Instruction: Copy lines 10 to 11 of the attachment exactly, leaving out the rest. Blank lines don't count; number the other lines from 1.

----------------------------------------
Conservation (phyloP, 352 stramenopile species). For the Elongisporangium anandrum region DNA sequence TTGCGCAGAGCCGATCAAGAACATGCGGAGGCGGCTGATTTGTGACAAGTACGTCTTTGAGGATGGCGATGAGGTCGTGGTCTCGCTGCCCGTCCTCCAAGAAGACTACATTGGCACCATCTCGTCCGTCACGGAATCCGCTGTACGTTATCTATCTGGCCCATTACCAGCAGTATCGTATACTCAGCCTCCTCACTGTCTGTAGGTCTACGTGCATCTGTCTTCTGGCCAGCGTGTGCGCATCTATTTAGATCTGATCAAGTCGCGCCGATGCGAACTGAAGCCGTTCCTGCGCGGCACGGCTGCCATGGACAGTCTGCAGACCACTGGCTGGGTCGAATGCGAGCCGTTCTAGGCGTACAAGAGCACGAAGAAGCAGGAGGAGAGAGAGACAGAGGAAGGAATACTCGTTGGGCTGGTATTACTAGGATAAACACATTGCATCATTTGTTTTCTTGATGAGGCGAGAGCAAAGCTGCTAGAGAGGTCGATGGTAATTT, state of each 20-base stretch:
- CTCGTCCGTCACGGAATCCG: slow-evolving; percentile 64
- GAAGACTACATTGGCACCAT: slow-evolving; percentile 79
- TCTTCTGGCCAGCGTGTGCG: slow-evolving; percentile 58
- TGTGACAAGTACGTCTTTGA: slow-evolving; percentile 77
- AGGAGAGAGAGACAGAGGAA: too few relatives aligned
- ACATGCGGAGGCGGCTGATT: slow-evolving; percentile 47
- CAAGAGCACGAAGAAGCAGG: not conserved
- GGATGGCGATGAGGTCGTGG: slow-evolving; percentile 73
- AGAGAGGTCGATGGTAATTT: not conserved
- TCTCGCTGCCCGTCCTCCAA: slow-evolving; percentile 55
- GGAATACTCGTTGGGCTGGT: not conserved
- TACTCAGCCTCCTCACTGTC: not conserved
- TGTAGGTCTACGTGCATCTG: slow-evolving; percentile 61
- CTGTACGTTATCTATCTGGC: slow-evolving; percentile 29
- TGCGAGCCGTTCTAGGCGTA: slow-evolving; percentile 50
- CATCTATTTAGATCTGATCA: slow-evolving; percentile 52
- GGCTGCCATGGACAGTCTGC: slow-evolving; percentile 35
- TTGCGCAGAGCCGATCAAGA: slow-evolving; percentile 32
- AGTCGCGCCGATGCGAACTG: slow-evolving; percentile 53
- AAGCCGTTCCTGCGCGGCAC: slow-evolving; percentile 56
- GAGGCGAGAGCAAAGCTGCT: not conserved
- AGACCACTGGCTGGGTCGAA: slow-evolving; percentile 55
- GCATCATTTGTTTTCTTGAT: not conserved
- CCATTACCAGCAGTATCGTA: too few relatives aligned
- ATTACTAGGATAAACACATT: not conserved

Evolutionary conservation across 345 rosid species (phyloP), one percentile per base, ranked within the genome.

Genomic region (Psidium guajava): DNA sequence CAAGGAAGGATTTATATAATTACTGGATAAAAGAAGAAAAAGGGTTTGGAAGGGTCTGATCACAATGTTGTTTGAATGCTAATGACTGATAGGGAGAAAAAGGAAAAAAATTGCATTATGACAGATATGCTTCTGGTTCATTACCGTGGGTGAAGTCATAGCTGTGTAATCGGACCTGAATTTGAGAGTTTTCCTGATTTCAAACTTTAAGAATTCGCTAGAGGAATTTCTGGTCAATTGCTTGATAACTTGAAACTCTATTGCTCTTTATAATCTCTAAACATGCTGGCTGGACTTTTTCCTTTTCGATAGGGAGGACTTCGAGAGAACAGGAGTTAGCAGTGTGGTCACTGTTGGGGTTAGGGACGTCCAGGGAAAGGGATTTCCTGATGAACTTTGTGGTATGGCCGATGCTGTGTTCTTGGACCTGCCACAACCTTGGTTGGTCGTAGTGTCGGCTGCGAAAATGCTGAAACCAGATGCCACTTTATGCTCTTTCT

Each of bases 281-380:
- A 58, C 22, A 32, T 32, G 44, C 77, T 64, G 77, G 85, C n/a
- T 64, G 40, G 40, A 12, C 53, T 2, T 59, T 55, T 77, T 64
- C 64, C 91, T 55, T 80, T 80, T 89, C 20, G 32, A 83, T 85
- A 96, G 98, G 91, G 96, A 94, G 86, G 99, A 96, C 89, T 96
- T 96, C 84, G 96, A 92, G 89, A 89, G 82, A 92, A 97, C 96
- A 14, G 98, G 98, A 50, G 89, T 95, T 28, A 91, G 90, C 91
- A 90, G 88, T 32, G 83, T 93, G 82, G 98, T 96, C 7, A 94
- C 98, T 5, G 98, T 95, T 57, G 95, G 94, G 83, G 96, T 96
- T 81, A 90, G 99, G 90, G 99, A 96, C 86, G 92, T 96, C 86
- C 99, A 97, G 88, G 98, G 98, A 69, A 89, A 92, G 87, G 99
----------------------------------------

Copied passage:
- AGAGAGGTCGATGGTAATTT: not conserved
- TCTCGCTGCCCGTCCTCCAA: slow-evolving; percentile 55